Book Wars


I love it whenever book publishing makes the business pages, and it’s there now, bucko. Lemme see if I can run it back for you.

Wal-Mart is sick of being encroached on bestsellers (which is pretty much all they carry, though they sell pallet-loads of them) by the likes of Amazon, and continues to maintain that in-store satisfaction trumps having to wait for your stuff to arrive in the mail. Separately, Amazon announced same-day service in larger cities if you order by 1 p.m., so there goes that advantage. Remember, unlike most retailers, Amazon lets you sample, and read reviews by other customers, from the comfort of your own home. That’s why they started with books in the first place: if you can see the cover, get a sense of what’s inside, you don’t need to touch-and-feel.

So Wal-Mart came up with a holiday promotion: its top ten upcoming releases for $10 apiece. To Wal-Mart’s apparent surprise, Amazon said, OK, us too! It’s the opposite of a bidding war, but the two entities – along with Target, which is kinda watching helplessly from the side – have essentially auctioned the price downward to $9. Wal-Mart lopped it by a penny, to $8.99. That’s the everyday holiday-season low price for new books by Stephen King, John Grisham, Barbara Kingsolver, Michael Crichton, and a brand new author named Sarah Palin.

Now, King’s book is a thousand-page doorstop that sounds like fun, but it will cost you only $8.99 at Wal-Mart, $9.00 at Amazon – that’s as of today, because this is a “breaking” news story. Several of the publishers are delaying e-book editions of these tomes until Christmas Eve, reasoning that if you get a Kindle for Christmas, you can still download the new King that very day – for $9.99. In other words, this promotion will make the e-book retail price one dollar more expensive than the print edition.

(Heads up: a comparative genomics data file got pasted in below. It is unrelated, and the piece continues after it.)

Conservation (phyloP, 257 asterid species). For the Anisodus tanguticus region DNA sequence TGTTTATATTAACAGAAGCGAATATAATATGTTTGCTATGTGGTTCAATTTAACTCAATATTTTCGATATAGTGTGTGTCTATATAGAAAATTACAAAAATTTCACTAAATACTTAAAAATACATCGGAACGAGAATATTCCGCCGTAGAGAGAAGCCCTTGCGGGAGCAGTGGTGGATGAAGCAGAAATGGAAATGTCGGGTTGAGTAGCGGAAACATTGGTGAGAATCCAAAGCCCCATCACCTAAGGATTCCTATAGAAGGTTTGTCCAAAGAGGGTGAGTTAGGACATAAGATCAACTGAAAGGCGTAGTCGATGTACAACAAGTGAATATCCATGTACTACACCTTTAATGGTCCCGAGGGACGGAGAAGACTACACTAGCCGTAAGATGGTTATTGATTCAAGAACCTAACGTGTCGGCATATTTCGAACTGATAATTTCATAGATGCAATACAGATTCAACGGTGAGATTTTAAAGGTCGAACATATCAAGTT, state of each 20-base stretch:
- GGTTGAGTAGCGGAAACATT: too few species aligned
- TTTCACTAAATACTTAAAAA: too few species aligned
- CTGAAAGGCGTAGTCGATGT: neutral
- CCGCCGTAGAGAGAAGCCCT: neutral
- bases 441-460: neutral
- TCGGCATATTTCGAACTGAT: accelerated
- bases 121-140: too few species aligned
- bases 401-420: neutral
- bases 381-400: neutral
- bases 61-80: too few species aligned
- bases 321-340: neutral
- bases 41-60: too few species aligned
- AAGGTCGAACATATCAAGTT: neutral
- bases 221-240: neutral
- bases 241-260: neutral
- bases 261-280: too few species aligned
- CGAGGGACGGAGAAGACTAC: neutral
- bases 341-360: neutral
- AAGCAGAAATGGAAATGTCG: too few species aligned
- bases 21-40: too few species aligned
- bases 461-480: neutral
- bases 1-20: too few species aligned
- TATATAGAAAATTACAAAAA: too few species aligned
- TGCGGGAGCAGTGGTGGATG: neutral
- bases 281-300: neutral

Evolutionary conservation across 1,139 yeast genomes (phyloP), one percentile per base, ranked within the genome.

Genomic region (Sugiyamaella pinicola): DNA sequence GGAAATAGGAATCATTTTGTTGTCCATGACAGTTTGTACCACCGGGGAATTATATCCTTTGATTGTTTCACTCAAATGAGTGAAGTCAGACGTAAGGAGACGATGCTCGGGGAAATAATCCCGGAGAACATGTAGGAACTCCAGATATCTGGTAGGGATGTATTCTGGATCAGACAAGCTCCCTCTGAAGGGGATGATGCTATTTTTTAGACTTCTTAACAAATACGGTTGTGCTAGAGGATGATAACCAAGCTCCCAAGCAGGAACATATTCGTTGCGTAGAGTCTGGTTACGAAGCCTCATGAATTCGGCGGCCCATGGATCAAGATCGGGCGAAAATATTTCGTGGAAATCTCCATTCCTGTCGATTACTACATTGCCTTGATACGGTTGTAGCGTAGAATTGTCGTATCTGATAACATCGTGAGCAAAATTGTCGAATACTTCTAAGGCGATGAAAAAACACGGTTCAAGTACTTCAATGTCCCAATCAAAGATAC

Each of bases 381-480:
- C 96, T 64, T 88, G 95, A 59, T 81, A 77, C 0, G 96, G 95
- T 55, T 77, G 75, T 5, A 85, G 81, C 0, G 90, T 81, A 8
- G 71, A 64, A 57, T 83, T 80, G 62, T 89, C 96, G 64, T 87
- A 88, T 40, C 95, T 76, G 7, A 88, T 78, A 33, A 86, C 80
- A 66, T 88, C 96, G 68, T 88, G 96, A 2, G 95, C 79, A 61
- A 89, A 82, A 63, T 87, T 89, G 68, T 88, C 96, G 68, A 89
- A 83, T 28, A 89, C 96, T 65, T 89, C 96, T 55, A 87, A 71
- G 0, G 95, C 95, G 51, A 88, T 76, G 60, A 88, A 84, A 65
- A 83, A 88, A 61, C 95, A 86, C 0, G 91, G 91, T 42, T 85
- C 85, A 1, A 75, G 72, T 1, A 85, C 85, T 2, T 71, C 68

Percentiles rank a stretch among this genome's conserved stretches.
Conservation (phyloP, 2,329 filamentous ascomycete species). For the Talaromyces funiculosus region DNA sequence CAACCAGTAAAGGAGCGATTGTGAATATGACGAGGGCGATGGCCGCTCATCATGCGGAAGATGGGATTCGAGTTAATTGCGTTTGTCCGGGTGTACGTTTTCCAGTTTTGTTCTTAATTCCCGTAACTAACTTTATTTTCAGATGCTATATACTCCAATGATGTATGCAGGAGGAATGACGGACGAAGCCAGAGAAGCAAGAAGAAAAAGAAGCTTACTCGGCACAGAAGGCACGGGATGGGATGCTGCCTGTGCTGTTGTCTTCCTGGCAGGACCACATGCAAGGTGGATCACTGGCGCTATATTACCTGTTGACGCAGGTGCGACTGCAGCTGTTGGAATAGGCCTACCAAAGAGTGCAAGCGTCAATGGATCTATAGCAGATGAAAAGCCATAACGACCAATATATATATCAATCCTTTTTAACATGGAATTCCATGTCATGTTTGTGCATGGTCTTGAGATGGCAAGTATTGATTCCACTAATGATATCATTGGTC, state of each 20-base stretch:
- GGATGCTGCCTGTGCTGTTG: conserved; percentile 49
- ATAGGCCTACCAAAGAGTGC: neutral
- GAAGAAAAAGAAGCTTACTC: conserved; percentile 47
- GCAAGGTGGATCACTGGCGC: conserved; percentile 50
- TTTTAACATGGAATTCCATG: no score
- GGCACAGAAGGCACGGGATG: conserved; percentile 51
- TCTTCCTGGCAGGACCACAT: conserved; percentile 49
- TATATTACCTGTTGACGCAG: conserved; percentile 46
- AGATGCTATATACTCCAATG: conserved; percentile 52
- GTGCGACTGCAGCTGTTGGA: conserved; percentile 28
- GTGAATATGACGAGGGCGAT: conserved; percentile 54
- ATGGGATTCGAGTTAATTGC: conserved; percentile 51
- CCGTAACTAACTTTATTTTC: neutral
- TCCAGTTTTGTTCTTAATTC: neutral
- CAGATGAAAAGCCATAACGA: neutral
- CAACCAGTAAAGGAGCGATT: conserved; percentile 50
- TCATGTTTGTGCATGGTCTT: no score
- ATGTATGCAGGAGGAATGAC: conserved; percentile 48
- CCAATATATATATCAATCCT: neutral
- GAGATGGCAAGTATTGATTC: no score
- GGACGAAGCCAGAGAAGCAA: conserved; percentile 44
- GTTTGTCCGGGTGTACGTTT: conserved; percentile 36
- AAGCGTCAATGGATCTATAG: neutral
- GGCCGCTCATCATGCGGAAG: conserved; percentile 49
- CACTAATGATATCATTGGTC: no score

Why isn’t King screaming? Well, he is noting the idiocy of this price war – because besides being one of the earliest champions of e-publishing (he sold an e-story direct a few years ago, and wrote a short story especially for new Kindle owners which works the Kindle into the plot), he’s also sympathetic to newer authors who aren’t getting the benefit of this “loss-leader” pricing. And as a practical matter, he isn’t losing a penny on the promotion. See, publishers sell new hardcover books to retailers for roughly half the list price, which in King’s case is $35.00. (To make it even sweeter, these books are on consignment: you can send them back to the publisher, on his dime, if you don’t sell them. That’s how you get those towering spiral displays at your local B&N…and there is no local Amazon.) So we’re working with a cost of around $17.50 per copy, meaning that anybody who sells an UNDER THE DOME hardcover for $9 is losing about $8.50 per copy, while King, his agent and his publisher are receiving full freight. Movies don’t do that. Recordings don’t do that. You get your deals on what’s called the “catalog” in records, the “library” (!) in movies, and the “backlist” in books. You make your continuing profit on the end of the “long tail,” those works you presented and paid for long ago, but you do not discount your hottest and most expensive stuff! And the publishers, indeed, are not doing this either: it’s the retailers!